What is acute bronchitis?
Bronchitis is inflammation of the breathing tubes. These airways are called bronchi. This inflammation causes increased mucus production and other changes. There are several different types of bronchitis. But the most common are acute and chronic. Acute bronchitis may also be called a chest cold.
Most symptoms of acute bronchitis last for up to 2 weeks. The cough can last for up to 8 weeks in some people. Chronic bronchitis lasts a long time. It is more common among smokers.
What causes acute bronchitis?
Acute bronchitis is often caused by a viral infection. This is most often the same viruses that cause colds and the flu. It may also be caused by a bacterial infection. Or by physical or chemical agents that are breathed in. These may include dusts, allergens, and strong fumes, including those from chemical cleaning compounds or tobacco smoke.
Acute bronchitis may come after a common cold or other viral infections in the upper respiratory tract. It may also occur in people with chronic sinusitis, allergies, or those with enlarged tonsils and adenoids. It can be serious in people with lung or heart diseases. Pneumonia is a complication that can follow bronchitis.
What are the symptoms of acute bronchitis?
The following are the most common symptoms of acute bronchitis. However, each person may experience symptoms differently. Symptoms may include:
- Back and muscle pain
- Cough, first dry (nonproductive), but later with a lot of mucus
- Chest soreness
- Feeling tired and achy
- Runny nose
- Slight fever
- Shortness of breath
- Sore throat
- Watery eyes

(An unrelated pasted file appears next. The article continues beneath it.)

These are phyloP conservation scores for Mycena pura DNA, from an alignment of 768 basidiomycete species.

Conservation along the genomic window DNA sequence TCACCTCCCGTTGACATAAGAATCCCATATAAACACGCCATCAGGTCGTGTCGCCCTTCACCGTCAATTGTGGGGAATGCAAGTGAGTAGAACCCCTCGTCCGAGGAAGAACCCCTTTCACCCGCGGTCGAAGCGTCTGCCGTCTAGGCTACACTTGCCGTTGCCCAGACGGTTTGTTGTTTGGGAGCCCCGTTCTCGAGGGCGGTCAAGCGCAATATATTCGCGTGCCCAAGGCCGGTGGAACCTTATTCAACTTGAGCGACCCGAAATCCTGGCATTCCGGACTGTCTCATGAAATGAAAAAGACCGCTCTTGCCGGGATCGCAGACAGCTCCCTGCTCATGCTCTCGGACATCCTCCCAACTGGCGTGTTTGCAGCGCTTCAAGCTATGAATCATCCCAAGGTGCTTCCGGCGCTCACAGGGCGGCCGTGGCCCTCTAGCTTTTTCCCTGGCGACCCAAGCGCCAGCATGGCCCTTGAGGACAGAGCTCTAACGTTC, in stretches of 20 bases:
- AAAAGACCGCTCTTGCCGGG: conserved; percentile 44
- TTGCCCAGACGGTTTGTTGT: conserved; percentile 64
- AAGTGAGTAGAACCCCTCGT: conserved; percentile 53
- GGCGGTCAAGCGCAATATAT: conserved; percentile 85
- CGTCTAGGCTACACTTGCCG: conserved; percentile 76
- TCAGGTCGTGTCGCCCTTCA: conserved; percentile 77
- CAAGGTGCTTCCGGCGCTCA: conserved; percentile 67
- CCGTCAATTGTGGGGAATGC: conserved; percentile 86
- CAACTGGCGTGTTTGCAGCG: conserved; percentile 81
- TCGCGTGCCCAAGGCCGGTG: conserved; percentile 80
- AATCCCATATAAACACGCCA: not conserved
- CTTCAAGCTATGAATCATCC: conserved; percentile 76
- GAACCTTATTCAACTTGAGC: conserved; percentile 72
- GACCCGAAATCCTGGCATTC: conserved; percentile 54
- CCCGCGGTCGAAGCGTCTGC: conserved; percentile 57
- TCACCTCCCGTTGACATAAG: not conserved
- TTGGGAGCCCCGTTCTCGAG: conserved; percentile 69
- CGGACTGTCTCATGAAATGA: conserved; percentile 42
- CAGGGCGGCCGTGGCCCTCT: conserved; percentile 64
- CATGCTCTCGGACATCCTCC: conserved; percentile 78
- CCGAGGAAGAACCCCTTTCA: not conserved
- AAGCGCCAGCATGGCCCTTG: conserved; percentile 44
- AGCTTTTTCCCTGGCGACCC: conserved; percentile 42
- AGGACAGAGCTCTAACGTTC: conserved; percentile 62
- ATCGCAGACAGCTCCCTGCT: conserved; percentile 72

The symptoms of acute bronchitis may look like other conditions or health problems. Talk with a healthcare provider for a diagnosis.
How is acute bronchitis diagnosed?
Healthcare providers can often diagnose acute bronchitis by taking a health history and doing a physical exam. Tests may be done to rule out other diseases such as pneumonia or asthma. Any of these tests may be used to help confirm a diagnosis:
- Chest X-rays. A test that uses invisible radiation beams to make images of internal tissues, bones, and organs, including the lungs.
- Arterial blood gas. This blood test is used to analyze the amount of carbon dioxide and oxygen in the blood.
- Pulse oximetry. An oximeter is a small machine that measures the amount of oxygen in the blood. To get this measurement, a small sensor is taped or clipped on a finger or toe. When the machine is on, a small red light can be seen in the sensor. The sensor is painless and the red light does not get hot.
- Cultures of nasal discharge and sputum. Testing the sputum you cough up or swab from your nose may be done. This helps find and identify the microorganism causing the infection.
- Pulmonary function tests. These are tests that help to measure how well the lungs move air in and out. The tests are often done with special machines that you breathe into.
How is acute bronchitis treated?
Acute bronchitis is often mild and does not cause complications. The symptoms often resolve on their own and lung function goes back to normal.
In most cases, antibiotics are not needed to treat acute bronchitis. That’s because most of the infections are caused by viruses. Antibiotics are not effective against viruses. If it has progressed to pneumonia, then antibiotics may be needed.
Treatment is aimed at treating the symptoms, and may include:
- Staying away from secondhand smoke